The Bangalore Detectives Club by Harini Nagendra is one of those soft mystery books that take you on a journey while investigating a crime. It is the first instalment of the Kaveri and Ramu mysteries set in pre-Independence India. The reader gets an inkling of the socio-political situation around the time, providing an interesting background for the story to evolve in.
Harini Nagendra is a professor of ecology at Azim Premji University. She writes on issues of nature and sustainability and has published works of non-fiction on the topic of sustainability in urban areas. The Bangalore Detectives Club is her first work of fiction.
The Bangalore Detectives Club: Sleuthing in a Sari
Our newly-wed heroine Kaveri is new to the big city. However, her curiosity and love for learning make her stand apart from most women around her. At a dinner party she attends with her husband Ramu, she witnesses an altercation that has led to a murder. When a poor, vulnerable woman becomes a suspect, Kaveri puts her inquisitiveness to good use to get her name cleared. But then, another innocent woman is imprisoned because of her low standing in the social hierarchy.
Another woman discarded by society for failing to live up to its standards of ‘good womanhood’.
Kaveri becomes impatient with the slow progress of the official investigation and decides to take matters into her own hands. Her husband, Ramu, and Inspector Ismail support her as she talks to women who would only confide in another woman.
Slowly, Kaveri gains confidence and establishes a circle of women friends that defies the set societal norms based on caste, class and gender.
The soft suspense of The Bangalore Detectives Club was a good change from the dark reality of crime fiction. It fluctuated between a good mystery and predictability. There weren’t a lot of twists and turns. It doesn’t take much to guess the culprit, although the narrative is good enough to keep you engaged.
I am conflicted about the ending of the book. The issue of mental illness could have been handled with more sensitivity, even if we consider the general practice of the era it is written in.
Since the story starts off hinting at a completely different crime, I’m guessing that the next installment of the series will deal with that. Otherwise the first few pages seemed pointless.
Throughout the book, there are hints at the political situation and the sentiments of native residents during the British Raj. Although the author chooses not to delve into the details of life under the British, her contempt is evident through her characters. Of course, not everything is painted with a negative brush stroke. Everyone White is not evil.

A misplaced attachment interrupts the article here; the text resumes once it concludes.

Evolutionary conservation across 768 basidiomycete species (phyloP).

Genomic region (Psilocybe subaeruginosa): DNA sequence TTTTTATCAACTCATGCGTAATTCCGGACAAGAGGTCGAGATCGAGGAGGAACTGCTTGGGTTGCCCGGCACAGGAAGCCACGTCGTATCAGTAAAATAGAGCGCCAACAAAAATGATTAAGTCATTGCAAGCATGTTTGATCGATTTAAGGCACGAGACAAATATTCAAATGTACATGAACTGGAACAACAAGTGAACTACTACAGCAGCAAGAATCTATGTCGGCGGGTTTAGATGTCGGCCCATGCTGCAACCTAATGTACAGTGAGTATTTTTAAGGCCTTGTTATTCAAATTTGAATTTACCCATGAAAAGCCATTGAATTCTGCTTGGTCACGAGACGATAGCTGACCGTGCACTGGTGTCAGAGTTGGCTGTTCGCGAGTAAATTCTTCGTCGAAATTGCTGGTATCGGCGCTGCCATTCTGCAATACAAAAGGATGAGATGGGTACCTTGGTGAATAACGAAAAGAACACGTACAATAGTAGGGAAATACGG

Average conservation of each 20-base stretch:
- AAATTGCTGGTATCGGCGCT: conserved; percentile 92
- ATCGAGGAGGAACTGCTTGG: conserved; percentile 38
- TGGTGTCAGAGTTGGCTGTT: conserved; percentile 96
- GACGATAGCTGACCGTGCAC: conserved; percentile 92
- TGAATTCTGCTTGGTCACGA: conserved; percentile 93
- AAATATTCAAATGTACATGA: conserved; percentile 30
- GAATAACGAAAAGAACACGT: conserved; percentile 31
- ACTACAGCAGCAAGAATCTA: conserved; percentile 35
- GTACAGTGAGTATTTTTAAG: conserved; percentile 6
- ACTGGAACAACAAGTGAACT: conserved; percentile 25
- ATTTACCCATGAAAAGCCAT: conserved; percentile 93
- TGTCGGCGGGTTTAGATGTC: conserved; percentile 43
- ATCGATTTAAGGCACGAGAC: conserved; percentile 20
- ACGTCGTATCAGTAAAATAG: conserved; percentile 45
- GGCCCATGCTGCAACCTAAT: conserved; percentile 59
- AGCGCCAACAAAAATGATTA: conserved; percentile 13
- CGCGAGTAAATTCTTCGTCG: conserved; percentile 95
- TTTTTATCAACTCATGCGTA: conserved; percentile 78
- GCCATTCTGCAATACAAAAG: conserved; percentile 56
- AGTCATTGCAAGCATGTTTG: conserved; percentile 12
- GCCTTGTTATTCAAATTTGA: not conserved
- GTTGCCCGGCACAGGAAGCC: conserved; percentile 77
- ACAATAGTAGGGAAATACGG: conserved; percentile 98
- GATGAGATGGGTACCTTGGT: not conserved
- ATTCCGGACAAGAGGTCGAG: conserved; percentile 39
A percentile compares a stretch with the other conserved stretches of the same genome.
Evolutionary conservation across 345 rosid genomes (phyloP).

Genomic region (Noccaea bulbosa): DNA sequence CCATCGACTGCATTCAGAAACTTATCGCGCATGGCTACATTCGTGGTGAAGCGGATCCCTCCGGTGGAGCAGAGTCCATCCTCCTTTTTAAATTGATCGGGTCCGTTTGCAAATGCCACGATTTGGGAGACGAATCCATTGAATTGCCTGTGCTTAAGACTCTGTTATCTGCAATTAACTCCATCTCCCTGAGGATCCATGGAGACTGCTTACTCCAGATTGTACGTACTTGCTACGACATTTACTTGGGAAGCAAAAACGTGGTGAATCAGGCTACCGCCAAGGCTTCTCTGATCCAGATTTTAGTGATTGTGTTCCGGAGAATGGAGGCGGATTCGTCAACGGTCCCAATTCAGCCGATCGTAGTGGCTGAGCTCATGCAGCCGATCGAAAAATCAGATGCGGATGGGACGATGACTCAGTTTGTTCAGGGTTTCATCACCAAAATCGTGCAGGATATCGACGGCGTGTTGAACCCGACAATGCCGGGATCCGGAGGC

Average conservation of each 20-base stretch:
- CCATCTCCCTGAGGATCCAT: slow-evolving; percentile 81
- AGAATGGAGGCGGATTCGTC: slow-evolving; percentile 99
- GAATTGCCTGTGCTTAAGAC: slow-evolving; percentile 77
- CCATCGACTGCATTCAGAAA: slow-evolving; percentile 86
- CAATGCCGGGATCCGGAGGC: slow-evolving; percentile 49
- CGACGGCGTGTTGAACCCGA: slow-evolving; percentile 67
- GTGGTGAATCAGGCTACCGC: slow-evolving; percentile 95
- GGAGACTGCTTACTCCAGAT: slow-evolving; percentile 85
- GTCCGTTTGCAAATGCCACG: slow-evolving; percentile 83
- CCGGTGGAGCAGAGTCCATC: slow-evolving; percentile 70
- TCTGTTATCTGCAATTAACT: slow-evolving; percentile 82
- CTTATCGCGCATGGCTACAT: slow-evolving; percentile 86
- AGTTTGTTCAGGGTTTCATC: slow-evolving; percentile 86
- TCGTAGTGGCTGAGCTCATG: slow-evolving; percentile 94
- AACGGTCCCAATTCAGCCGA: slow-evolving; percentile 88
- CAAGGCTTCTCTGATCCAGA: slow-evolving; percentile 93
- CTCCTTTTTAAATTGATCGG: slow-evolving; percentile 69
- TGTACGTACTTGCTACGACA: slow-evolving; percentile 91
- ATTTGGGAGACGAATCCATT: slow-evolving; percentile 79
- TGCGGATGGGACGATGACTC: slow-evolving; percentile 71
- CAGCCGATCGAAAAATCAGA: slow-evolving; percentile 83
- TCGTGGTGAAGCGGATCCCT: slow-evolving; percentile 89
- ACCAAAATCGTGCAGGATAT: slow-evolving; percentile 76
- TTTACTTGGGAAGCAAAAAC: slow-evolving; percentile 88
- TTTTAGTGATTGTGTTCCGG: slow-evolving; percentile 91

Kaveri notices the dichotomy between the Englishman Robert’s behaviour with his colleagues as compared to his behaviour with his house staff whom he orders around as they do not deserve respect. However, I find this behaviour to be true in many Indian households even today.
The lives of women in The Bangalore Detectives Club
Women’s dreams were only as big as their husbands’ egos would permit them to be.
The Bangalore Detectives Club talks about the many social practices and taboos that were prevalent at the time. For example, Kaveri is married when she’s barely out of her teenage years and that too is late for that era as most of her friends have been married much before. Fortunately for her, her husband Ramu proves to be a progressive man who adores his wife and she can continue to study for her exams.
Ironically, the men in her life, Ramu and her father encourage her quest for knowledge and education; while the women in her life, her mother and mother-in-law, try to bind her to homely duties and see an educated, free-thinking woman as a burden.
On the other hand, the Englishwoman who seems to be more educated and have more freedom than Indian women languished at home only attending frivolous parties and minding her children.
The Bangalore Detectives Club by Harini Nagendra is the perfect holiday read. If you’re into hardcore crime and thriller books, then you might want to give this book a miss. However, if you like some social drama and background to go along with a bit of intrigue, then I would recommend you add it to your reading list.
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